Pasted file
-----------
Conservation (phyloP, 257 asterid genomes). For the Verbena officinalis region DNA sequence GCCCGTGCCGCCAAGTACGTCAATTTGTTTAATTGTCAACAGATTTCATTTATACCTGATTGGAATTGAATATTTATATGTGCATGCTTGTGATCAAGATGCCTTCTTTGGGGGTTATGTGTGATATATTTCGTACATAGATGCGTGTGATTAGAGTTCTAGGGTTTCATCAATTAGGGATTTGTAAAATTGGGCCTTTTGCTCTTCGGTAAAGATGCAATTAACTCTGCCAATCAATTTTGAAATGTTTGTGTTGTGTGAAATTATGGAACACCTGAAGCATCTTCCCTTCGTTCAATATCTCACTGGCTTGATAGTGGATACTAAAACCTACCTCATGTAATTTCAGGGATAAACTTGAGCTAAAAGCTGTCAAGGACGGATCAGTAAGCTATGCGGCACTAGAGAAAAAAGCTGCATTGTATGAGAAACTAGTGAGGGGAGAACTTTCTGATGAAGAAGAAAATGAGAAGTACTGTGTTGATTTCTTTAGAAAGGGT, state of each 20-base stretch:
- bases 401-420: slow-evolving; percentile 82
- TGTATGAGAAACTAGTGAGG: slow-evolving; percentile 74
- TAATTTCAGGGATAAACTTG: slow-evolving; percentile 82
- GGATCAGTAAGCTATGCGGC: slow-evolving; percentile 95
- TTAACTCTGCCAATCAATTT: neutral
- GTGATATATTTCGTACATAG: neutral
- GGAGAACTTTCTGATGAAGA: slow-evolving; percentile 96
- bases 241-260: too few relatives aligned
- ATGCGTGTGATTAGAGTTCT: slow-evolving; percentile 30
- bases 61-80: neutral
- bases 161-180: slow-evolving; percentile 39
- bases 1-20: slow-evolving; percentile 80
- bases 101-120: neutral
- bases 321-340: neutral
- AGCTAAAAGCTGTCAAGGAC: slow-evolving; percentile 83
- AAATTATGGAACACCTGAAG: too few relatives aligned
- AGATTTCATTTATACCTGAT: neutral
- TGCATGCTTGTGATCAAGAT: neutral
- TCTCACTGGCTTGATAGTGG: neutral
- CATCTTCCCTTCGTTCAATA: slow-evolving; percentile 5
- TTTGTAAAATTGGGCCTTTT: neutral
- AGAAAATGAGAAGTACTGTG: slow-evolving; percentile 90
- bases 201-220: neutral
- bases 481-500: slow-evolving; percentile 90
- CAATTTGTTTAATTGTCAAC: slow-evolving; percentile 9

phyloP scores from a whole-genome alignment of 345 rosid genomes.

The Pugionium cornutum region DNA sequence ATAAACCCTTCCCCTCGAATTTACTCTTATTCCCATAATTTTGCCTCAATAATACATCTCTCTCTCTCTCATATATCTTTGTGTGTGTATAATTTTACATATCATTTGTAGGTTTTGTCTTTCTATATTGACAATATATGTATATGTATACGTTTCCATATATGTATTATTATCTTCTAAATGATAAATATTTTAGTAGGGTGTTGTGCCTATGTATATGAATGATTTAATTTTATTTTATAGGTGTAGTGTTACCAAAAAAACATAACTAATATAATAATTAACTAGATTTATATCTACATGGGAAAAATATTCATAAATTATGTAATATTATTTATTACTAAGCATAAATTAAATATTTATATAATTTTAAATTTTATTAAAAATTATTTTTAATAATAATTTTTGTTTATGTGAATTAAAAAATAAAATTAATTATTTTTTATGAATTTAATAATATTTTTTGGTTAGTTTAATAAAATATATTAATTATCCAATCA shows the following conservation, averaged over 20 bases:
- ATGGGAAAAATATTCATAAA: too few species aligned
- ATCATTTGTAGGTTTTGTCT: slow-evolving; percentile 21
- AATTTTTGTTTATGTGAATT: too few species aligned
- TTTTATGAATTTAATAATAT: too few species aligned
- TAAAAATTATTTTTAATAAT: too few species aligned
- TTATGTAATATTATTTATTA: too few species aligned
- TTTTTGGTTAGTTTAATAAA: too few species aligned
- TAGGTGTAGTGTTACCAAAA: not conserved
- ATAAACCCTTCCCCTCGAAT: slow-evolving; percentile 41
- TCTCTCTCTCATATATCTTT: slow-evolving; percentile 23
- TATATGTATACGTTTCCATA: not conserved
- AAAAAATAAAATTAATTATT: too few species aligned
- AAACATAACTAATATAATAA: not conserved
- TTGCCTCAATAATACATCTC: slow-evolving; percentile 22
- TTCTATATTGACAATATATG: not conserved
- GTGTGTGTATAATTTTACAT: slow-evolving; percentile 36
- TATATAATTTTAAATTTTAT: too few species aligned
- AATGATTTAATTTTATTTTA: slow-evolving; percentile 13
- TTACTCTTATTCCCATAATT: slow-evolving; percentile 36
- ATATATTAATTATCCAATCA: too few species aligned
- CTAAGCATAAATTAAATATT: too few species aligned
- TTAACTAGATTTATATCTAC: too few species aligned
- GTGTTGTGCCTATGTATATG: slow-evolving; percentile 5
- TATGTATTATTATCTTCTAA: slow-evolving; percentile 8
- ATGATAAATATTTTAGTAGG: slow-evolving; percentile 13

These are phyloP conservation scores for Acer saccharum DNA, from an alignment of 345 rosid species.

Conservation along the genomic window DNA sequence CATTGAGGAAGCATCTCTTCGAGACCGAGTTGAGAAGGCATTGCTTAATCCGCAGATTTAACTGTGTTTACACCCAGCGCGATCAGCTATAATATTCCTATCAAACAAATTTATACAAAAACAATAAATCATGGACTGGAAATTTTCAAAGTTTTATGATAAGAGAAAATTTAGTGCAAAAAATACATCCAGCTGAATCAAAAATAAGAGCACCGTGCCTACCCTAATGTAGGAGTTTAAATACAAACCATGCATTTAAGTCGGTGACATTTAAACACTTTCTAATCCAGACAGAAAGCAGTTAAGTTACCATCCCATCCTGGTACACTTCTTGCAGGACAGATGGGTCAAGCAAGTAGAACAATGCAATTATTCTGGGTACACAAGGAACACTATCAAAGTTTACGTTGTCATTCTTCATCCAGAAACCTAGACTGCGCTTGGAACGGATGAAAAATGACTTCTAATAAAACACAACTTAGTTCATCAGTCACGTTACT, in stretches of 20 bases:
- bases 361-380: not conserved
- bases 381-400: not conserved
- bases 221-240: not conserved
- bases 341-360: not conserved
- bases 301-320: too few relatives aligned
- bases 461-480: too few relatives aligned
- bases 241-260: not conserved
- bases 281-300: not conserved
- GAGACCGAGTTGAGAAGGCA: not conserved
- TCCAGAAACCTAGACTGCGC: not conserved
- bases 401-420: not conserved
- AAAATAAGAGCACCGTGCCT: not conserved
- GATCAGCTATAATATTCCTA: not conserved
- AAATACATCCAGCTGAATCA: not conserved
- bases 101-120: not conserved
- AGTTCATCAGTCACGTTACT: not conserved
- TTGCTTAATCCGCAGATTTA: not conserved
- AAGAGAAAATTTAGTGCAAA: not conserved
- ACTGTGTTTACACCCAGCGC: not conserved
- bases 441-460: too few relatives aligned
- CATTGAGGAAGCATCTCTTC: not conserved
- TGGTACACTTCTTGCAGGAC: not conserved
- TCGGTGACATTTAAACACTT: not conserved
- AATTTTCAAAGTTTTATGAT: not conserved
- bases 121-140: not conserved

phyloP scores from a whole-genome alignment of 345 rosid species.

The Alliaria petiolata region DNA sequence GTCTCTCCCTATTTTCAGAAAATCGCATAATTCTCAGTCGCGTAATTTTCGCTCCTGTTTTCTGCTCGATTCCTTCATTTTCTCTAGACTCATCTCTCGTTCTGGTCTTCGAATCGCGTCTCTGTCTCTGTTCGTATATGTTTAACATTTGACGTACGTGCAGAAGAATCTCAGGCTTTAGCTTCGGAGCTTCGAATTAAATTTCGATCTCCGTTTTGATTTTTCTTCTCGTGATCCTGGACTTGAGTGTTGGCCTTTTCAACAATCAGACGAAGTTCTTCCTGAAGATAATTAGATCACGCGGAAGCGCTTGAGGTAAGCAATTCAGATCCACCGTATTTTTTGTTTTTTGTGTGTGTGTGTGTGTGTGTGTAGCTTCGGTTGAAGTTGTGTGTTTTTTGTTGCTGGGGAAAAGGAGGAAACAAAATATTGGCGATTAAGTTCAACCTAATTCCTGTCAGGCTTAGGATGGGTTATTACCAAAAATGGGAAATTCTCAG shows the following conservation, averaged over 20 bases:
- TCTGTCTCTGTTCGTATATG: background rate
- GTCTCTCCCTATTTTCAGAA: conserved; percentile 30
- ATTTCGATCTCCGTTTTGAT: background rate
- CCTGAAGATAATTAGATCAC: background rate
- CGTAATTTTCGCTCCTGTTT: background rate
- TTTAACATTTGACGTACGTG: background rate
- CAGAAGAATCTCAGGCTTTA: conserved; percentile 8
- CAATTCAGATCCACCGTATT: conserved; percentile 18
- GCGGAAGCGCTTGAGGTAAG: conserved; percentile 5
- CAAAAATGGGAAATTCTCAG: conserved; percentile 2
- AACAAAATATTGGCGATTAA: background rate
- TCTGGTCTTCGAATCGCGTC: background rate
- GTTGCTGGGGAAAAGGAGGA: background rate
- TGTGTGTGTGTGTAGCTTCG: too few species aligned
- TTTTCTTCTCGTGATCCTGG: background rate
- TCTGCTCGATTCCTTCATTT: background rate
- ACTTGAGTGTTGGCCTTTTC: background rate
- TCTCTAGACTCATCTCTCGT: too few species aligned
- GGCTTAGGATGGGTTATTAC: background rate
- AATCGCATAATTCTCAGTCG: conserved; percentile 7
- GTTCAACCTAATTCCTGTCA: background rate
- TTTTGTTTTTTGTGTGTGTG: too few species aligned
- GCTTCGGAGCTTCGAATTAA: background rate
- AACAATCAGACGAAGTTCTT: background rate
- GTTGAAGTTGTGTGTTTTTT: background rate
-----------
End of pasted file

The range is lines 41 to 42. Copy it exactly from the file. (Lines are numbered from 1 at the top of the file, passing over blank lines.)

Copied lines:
- AAACATAACTAATATAATAA: not conserved
- TTGCCTCAATAATACATCTC: slow-evolving; percentile 22